Learning to Win by Reading Manuals in a Monte-Carlo Framework

S. R. K. Branavan, D. Silver, R. Barzilay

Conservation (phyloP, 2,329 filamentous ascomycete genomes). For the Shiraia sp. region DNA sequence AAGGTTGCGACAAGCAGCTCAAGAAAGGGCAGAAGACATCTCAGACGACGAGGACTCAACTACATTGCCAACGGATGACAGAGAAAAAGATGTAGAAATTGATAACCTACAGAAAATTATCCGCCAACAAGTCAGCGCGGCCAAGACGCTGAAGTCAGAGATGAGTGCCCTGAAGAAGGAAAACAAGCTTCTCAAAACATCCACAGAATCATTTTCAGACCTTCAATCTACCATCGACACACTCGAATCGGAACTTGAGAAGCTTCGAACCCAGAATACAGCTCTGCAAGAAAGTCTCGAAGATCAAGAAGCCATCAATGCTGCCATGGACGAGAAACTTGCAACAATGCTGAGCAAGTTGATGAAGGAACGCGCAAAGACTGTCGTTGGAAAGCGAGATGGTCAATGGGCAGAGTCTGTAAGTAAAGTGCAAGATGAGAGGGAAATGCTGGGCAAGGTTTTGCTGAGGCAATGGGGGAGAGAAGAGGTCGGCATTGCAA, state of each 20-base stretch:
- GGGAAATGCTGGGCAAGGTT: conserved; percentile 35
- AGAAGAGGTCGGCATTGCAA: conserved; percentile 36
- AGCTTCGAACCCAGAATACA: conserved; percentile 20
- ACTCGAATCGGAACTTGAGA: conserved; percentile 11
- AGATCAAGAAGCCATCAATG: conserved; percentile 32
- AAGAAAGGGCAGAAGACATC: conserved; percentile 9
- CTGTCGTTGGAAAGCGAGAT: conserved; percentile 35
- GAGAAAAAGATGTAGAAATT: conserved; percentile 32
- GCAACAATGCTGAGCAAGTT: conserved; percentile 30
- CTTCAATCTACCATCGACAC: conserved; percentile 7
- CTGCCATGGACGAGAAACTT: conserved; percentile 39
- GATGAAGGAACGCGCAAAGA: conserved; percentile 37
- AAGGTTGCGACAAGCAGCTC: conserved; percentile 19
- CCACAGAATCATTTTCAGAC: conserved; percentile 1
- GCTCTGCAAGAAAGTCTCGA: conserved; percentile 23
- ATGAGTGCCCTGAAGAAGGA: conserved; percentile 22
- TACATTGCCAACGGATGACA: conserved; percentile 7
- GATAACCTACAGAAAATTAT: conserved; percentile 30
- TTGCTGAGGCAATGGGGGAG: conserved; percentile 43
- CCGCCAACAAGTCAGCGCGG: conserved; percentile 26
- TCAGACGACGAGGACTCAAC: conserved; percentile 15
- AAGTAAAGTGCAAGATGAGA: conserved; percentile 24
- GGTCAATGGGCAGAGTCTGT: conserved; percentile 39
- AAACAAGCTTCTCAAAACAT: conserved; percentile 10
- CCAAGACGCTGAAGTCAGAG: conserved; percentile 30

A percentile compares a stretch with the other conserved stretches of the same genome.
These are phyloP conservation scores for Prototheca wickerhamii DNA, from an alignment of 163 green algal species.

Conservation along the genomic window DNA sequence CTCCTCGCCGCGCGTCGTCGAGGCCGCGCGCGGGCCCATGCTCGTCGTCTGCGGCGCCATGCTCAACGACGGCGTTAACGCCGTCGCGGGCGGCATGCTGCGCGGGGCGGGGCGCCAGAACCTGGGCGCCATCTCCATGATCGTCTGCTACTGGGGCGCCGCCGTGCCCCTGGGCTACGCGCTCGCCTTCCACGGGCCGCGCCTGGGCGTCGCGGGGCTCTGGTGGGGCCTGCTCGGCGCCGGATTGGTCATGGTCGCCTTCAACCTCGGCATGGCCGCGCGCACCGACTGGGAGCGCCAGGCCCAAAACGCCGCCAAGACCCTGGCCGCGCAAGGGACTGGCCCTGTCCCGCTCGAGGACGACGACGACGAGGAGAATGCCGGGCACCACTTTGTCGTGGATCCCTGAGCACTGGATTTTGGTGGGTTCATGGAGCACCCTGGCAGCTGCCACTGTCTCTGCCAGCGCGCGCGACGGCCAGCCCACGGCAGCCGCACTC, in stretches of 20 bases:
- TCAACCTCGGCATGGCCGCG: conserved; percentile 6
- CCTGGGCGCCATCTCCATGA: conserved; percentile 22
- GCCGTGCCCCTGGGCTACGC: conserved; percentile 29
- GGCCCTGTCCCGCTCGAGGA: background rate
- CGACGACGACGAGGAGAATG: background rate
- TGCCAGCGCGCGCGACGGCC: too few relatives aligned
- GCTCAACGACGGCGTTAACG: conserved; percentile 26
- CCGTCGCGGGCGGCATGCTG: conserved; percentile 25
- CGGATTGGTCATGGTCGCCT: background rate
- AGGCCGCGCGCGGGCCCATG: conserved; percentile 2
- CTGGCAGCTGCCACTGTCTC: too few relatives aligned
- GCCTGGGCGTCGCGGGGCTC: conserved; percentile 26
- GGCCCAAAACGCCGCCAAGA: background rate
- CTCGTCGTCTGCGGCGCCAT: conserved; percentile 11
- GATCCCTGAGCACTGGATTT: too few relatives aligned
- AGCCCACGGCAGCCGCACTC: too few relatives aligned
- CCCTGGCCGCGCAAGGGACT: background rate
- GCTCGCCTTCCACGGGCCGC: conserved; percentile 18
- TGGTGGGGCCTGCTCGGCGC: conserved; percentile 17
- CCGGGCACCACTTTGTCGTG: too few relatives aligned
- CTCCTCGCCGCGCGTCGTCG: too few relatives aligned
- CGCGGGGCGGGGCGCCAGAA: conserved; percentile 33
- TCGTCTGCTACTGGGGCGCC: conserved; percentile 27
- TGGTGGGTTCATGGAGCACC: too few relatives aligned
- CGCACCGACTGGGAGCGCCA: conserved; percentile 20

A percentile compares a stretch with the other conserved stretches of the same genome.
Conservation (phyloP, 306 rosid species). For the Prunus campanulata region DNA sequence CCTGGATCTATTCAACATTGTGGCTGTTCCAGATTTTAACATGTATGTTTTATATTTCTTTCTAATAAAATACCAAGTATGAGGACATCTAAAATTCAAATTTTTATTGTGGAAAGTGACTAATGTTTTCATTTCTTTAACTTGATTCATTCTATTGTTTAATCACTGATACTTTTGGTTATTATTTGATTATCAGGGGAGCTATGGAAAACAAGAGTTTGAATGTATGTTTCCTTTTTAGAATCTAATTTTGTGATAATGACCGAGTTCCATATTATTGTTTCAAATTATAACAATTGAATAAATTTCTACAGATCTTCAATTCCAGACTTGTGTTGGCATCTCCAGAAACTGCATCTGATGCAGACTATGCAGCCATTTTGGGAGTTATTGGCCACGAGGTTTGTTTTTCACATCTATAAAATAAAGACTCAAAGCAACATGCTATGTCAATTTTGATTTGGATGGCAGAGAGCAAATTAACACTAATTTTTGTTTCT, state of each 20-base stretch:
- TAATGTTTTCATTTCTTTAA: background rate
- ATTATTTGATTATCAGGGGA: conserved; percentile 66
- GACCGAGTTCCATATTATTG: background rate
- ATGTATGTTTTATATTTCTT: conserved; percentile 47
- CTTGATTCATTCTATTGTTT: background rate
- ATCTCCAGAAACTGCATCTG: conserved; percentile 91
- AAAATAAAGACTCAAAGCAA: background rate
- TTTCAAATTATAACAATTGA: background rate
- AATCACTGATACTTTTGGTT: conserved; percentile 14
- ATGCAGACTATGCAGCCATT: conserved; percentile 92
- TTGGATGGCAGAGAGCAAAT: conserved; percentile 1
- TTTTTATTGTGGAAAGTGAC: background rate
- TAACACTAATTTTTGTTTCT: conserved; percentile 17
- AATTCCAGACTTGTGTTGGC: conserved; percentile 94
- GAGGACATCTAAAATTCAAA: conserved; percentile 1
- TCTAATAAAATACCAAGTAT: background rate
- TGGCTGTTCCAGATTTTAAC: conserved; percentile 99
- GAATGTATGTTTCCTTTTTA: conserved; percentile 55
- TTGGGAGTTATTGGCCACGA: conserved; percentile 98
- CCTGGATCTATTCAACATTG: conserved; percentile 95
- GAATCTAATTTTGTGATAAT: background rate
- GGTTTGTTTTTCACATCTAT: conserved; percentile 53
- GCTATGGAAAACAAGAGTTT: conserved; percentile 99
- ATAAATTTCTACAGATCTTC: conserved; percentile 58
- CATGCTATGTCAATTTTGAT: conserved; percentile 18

Domain knowledge is crucial for effective performance in autonomous control systems. Typically, human effort is required to encode this knowledge into a control algorithm. In this paper, we present an approach to language grounding which automatically interprets text in the context of a complex control application, such as a game, and uses domain knowledge extracted from the text to improve control performance. Both text analysis and control strategies are learned jointly using only a feedback signal inherent to the application. To effectively leverage textual information, our method automatically extracts the text segment most relevant to the current game state, and labels it with a task-centric predicate structure. This labeled text is then used to bias an action selection policy for the game, guiding it towards promising regions of the action space. We encode our model for text analysis and game playing in a multi-layer neural network, representing linguistic decisions via latent variables in the hidden layers, and game action quality via the output layer. Operating within the Monte-Carlo Search framework, we estimate model parameters using feedback from simulated games. We apply our approach to the complex strategy game Civilization II using the official game manual as the text guide. Our results show that a linguistically-informed game-playing agent significantly outperforms its language-unaware counterpart, yielding a 34% absolute improvement and winning over 65% of games when playing against the built-in AI of Civilization.

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